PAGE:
Nursing during the First World War will be the focus for an innovative remembrance event being held in Wakefield next month.
Nursing the Front Line, at St Andrew’s Church on Peterson Road, will be a day of songs, talks, exhibitions and anecdotes on Saturday 10th November – the day before the 100th anniversary of Armistice Day.
The day has been inspired by the life of Nellie Spindler, a Wakefield staff nurse who volunteered to care for injured and dying soldiers on the battlefields around Ypres in Belgium and who was, herself, killed, on 21st November 1917, by a German shell just three miles from the Front Line trenches in the Battle of Passchendaele. She was given a full Military Funeral, and hers is the only grave of a woman amongst those of 10,000 men laid to rest in the Lijssenthoek Military Cemetery.
A new composition, A Song for Nellie, will receive its first public performance. Sung by a small choir it was commissioned for the event and written by well-known Wakefield musician, Ali Bullivent.
The church will be open from 1.00pm to allow attendees to view pictorial images in a number of displays. There are activities for children, and an opportunity for visitors to record tributes and personal anecdotes about the war.
It is estimated that, including volunteers, over 200,000 nurses were involved in the war effort, with at least 300 losing their lives. The St Andrew’s event has been created as a tribute to this vast army of professional nurses and volunteers whose mission was to provide medical and psychological care for the injured amongst six million Allied soldiers.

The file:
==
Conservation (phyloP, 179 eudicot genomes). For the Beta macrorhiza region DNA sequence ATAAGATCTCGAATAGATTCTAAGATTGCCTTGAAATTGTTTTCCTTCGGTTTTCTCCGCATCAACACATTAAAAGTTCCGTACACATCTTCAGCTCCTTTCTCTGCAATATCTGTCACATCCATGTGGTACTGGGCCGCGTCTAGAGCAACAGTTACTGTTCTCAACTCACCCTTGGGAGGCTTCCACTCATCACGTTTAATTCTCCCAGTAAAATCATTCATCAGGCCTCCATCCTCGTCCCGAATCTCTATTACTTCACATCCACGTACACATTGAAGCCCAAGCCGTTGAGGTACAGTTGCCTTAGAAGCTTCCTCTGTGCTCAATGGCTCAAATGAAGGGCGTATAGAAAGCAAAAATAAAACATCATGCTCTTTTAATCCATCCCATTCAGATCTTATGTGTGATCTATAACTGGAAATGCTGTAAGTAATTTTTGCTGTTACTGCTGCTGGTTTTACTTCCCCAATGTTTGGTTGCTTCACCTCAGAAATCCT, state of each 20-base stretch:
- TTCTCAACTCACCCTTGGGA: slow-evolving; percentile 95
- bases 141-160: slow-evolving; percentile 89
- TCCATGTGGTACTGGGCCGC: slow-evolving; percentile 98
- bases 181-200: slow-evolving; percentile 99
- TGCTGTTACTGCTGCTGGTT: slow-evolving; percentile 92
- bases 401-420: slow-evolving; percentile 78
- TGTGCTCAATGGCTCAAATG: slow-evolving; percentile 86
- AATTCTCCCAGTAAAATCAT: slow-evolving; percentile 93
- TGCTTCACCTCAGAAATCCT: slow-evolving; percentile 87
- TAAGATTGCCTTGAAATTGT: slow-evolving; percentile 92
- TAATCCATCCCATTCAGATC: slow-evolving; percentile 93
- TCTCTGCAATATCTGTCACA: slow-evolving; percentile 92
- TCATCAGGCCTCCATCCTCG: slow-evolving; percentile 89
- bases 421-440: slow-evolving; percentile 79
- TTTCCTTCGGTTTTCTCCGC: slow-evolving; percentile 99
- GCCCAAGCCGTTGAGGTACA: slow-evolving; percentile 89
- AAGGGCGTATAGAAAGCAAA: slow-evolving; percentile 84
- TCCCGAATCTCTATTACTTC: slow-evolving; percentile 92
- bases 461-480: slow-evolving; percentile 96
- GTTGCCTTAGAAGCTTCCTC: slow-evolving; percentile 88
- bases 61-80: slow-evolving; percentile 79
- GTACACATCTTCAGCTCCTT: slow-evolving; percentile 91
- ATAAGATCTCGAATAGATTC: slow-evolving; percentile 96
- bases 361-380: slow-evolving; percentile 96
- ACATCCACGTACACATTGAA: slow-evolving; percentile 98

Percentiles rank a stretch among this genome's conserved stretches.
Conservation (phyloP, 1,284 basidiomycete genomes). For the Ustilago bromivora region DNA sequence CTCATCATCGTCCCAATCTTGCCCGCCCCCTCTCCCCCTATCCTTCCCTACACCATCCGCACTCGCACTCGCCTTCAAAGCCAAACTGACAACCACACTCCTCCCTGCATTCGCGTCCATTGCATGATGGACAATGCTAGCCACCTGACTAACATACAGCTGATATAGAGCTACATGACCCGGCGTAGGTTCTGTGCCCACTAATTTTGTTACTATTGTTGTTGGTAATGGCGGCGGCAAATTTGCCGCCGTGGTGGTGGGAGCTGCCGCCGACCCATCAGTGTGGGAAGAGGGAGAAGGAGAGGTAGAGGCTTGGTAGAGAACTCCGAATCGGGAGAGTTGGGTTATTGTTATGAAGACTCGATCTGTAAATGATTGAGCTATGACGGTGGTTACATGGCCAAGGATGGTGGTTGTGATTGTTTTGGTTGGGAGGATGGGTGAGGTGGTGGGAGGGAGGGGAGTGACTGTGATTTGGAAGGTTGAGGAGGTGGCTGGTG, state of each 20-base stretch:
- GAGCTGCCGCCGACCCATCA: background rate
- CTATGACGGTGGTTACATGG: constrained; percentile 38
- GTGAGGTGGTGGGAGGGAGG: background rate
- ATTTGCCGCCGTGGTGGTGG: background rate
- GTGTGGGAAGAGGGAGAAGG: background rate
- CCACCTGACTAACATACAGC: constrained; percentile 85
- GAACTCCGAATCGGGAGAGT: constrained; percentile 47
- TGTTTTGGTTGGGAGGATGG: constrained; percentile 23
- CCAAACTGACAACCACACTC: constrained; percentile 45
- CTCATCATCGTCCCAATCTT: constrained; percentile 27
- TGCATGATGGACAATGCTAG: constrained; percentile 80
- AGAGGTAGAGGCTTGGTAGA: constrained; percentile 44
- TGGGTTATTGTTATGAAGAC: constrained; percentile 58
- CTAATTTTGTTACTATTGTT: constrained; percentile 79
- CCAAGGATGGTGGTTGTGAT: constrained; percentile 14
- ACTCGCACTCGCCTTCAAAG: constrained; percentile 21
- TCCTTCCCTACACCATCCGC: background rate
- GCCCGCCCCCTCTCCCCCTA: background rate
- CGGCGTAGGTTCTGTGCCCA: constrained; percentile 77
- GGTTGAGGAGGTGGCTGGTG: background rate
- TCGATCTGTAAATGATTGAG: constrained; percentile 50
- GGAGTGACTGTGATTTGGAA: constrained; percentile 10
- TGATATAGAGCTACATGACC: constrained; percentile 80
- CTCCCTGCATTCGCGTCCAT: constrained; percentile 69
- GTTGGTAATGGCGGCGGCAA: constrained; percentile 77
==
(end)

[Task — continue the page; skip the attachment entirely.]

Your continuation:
The main event will commence at 2.00pm with an introduction by the Mayor of Wakefield, Councillor Stuart Heptinstall, who will introduce the keynote speaker, Professor Christine Hallett, Chair of the UK Association for the History of Nursing, and Professor of Nursing History at Huddersfield University. Professor Hallett has written a number of highly-regarded books on the role and challenges of Nursing during WW1 and her presentation will look at the life of Nellie Spindler and the contribution of nursing within the war effort
David Melia, Deputy Chief Executive of the Mid Yorkshire NHS Trust, will also speak, focusing on a number of medical challenges faced by nurses during the war, and breakthroughs in treatment which were made which have transformed medical care right through to the present day.
There will be well-known community songs from the First World War and a song and audio visual presentation by John Milne MBE, on what it was like to be involved, as a soldier, on the battlefield.
A ‘Poem for Peace’ written by three local Muslim women who are active in promoting harmony and fellowship in the community will also be recited.
The formal presentations will close at 4.00pm with an Act of Remembrance and the playing of the Last Post, with the church remaining open until 5pm.
Commenting, Professor Hallett said, “It is fitting that Nellie Spindler should be remembered on the day before the Centenary of the Armistice. She, and nurses like her, not only helped bring peace to the world in 1918, they also made that world a better place for those damaged by the war.
“We should never underestimate the number of lives they saved through their unflinching attention to the care and treatment of their patients under very difficult and often dangerous conditions. Many, like Nellie Spindler, sacrificed their lives by going willingly into the most dangerous areas, close to the front lines, because they could save more lives by doing so”.